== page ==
I joined the Catholic Church, as an Evangelical, at what I’ve come to recognize as a tumultuous time—for both “us” and “them.”
I became a Catholic, after a long journey, partly because of the Catholic Church’s solid foundation, its strong footing, its rootedness. So it’s a touch strange to see, around me, my fellow Catholic brothers and sisters lamenting the impending collapse of the Holy Catholic Church—its demise at the hands of the theologically and morally liberal.
Those slippery snakes. They’ve got an agenda.
But, OK, I understand. I felt the same sense of impending doom as an Evangelical; I felt the same nostalgia for when we used to be so confident in our beliefs, so sure of our interpretations of the Scriptures, and so willing to stand steadfastly in defense of them.
But the times they are a’changin’.
As an Evangelical, I watched many of the things that I held to be true, that most of us held to be true, slowly erode over time. In some cases, actually, it happened in a flash.
When I committed my life to Christ, in a fiery and dramatic moment of conversion as an angsty teenager, I would’ve been hard-pressed to find an Evangelical church that would’ve support a non-traditional view of marriage. It was, fifteen years ago, nearly unthinkable.
I would’ve have a hard go of it, likewise, to find anyone in my broadly Evangelical circles, even 6 or 7 years ago, who would’ve come out in support of changing what “marriage” meant.
Even five years ago.
But the ground beneath the feet of the Evangelical Church began to shift.
And there are a myriad of other shifts too (and not all social-moral).
Suffice to say, as an Evangelical I felt my solid foundation start to shift, and crumble, and I looked to something more sturdy.
See, that’s the difficulty with a faith rooted in Sola Scriptura, I quickly learned. When everyone can bring their own interpretation to Scripture, then everyone can interpret it their own way.
But what shook me, and ultimately shoved me into the arms of Rome, were the echoing words of St. Paul.
“Be in the world, not of the world.”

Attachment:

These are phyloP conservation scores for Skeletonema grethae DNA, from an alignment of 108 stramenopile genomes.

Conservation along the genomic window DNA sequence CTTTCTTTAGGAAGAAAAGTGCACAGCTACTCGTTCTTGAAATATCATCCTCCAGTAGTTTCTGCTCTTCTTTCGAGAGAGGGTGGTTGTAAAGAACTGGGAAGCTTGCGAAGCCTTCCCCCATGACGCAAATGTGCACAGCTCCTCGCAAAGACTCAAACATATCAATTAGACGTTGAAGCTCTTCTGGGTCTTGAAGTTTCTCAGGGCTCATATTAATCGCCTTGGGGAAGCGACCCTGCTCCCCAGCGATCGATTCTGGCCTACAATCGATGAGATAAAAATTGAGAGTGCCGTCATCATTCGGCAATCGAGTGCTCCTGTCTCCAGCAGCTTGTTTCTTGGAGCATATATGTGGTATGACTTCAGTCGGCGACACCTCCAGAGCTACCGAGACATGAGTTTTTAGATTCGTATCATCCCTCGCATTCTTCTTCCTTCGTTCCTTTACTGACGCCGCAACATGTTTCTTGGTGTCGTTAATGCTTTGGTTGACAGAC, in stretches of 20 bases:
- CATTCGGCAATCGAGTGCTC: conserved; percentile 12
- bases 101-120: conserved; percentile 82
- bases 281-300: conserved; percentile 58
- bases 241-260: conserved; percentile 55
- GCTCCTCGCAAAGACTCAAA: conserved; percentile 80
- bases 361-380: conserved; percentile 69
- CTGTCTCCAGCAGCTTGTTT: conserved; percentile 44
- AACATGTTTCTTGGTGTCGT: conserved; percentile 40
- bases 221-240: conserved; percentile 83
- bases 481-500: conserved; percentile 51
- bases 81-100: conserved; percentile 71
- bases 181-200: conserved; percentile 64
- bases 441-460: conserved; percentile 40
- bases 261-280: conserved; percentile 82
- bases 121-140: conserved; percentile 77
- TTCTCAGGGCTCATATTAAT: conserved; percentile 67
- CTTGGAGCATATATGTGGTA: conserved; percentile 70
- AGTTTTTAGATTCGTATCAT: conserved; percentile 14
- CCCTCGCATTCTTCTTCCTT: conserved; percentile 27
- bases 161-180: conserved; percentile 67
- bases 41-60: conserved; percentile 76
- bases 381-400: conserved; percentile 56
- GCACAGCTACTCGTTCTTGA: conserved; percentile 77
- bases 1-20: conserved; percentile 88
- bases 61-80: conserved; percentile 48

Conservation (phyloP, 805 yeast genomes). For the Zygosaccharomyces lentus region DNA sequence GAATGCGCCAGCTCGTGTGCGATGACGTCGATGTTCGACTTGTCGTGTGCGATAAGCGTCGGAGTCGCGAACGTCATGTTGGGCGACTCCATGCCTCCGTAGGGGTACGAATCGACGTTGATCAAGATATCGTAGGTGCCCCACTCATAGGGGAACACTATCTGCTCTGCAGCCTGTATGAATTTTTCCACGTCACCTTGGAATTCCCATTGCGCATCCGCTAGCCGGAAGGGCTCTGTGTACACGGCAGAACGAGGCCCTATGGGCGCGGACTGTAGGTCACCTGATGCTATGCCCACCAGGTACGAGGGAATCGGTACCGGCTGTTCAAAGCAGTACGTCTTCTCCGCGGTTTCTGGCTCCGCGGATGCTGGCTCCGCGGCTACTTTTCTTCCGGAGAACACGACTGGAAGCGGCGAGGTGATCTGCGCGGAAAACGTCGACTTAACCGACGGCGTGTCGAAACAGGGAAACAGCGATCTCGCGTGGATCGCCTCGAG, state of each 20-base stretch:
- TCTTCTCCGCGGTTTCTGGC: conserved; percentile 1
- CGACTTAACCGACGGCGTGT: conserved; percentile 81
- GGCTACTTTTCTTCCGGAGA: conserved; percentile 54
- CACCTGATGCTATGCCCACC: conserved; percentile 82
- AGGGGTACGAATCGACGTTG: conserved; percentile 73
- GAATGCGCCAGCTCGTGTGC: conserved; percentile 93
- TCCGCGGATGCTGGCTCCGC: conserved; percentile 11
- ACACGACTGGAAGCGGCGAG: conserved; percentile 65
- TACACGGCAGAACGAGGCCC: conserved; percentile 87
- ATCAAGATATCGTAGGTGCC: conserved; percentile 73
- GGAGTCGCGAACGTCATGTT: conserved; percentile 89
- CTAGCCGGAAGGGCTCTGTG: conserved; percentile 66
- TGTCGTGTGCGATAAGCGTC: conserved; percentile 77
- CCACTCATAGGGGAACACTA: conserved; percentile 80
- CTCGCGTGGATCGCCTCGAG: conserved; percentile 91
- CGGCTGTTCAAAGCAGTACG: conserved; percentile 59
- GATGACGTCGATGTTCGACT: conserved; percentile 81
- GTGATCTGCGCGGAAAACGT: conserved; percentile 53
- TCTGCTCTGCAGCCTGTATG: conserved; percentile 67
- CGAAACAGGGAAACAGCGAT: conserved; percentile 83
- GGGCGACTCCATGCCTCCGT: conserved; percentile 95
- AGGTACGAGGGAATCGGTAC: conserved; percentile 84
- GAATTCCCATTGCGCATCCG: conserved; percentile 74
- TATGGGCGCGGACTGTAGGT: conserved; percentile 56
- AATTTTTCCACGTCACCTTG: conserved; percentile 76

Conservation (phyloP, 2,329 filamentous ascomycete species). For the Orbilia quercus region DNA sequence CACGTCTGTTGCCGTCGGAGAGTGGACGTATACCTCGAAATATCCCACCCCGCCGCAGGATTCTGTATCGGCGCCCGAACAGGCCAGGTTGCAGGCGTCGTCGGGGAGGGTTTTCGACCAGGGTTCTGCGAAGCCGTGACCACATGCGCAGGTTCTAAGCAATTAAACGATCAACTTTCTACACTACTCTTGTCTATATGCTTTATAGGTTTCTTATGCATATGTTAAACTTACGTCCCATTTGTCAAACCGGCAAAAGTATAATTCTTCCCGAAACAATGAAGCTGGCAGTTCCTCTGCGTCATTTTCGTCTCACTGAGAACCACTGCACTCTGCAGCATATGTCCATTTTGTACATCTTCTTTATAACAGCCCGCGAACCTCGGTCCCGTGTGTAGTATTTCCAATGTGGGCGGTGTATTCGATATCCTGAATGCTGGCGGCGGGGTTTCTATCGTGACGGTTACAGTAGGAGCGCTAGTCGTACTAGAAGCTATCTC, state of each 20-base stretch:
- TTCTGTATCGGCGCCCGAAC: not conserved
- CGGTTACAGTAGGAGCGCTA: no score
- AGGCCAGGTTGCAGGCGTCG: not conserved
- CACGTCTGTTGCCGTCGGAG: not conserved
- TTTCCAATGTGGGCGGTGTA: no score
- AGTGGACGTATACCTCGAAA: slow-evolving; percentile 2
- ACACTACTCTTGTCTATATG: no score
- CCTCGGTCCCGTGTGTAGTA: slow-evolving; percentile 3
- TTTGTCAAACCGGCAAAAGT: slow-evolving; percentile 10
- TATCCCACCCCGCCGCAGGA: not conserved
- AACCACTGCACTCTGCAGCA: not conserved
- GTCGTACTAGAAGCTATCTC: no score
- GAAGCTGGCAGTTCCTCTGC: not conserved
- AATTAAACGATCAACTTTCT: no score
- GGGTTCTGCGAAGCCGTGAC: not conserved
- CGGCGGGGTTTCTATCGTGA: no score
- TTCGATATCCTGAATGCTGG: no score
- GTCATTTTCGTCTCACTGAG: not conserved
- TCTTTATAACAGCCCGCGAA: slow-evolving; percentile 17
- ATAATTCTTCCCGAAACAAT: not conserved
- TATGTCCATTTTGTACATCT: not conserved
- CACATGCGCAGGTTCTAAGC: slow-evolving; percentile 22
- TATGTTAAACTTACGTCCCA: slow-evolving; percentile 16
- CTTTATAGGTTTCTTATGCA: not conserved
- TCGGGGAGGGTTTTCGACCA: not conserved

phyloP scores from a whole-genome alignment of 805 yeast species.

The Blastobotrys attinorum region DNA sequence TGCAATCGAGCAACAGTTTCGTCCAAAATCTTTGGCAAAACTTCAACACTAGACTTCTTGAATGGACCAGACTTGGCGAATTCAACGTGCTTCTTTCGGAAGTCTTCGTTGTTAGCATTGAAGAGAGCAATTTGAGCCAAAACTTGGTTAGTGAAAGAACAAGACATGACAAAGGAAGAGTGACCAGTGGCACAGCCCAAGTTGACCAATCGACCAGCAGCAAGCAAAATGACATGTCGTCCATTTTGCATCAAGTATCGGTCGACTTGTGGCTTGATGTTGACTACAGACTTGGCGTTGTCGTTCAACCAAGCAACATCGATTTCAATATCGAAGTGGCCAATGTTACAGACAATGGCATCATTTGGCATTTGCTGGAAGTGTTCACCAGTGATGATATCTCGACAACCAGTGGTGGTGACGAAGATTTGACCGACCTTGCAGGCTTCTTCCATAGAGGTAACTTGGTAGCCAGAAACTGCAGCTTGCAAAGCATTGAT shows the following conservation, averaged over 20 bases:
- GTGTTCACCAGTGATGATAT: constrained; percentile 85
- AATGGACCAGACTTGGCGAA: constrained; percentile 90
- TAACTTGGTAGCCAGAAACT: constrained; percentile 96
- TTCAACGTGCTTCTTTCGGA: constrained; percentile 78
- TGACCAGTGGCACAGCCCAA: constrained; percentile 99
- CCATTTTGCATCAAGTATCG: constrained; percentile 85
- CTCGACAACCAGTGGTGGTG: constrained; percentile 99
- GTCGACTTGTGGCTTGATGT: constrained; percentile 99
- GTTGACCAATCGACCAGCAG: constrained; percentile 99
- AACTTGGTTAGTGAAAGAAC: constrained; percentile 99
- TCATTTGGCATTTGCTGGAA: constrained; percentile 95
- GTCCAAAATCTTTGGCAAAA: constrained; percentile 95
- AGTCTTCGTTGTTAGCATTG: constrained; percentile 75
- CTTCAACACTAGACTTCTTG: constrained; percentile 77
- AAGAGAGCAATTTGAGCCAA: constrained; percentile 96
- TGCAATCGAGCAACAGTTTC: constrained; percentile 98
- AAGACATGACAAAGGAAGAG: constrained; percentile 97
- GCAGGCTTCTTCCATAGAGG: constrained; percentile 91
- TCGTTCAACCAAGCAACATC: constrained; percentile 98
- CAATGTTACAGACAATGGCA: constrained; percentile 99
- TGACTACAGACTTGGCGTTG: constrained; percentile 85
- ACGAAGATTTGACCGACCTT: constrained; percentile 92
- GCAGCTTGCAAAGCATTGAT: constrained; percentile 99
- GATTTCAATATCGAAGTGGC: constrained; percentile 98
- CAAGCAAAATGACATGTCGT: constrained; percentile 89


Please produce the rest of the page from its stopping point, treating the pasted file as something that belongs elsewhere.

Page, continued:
And of our Lord, “If the world hates you, keep in mind that it hated Me first.”
Slowly, in my experience of Evangelicalism, my faith became cozy with the values of the world. It was no longer difficult to be a Christian; our moral norms aligned swimmingly with the shifting moral norms of the world. And that worked well. But I gradually began to see that as a compromise and in places where Scriptures were clear, we began to make difficult twists, turns, and contortions to make things fit (with the world).
It is not, I decided, generous and loving to accommodate each other’s feelings and points of view.
It is, ultimately, most loving to tell the Truth.
And so I became Catholic.
Because in the Catholic Church is, I strongly believe, the last bastion of Truth.
G.K. Chesterton, my favourite Catholic convert, said it this way,
“The Catholic Church is the only thing that frees a man from the degrading slavery of being a child of his age.”
The Rock, I’ve called it before, in the shifting sea.
While the tumultuous waves lap at its shores—as they’ve always done, age to age, make no mistake—the Rock, the Lighthouse, stands firm.
It’s always been a compelling image to me.
But, I understand.
I understand the compulsion to worry that liberals are taking over the Church. I understand the fear that the Spirit of Vatican II will continue, unceasingly, to haunt the hallowed halls of our faith.
But understand this, too, that Jesus made a promise regarding our Church and so far, two-thousand years later, it seems pretty legit.
Things seem challenging, sometimes, inside our beautiful Catholic Church but, guys, don’t worry. It’s far worse out there.
And, sure, maybe there are legions of infiltrators within our ranks trying to bring the Church down around our ears. Maybe there are vast and sweeping conspiracies but there is, also, the most effective conspirator we could fathom.
The Holy Spirit.
And although his saintly reign pre-dates my time in the Church it seems like the ultimate mic drop in terms of our present situation, and a prophetic echo down through the ages: Be not afraid.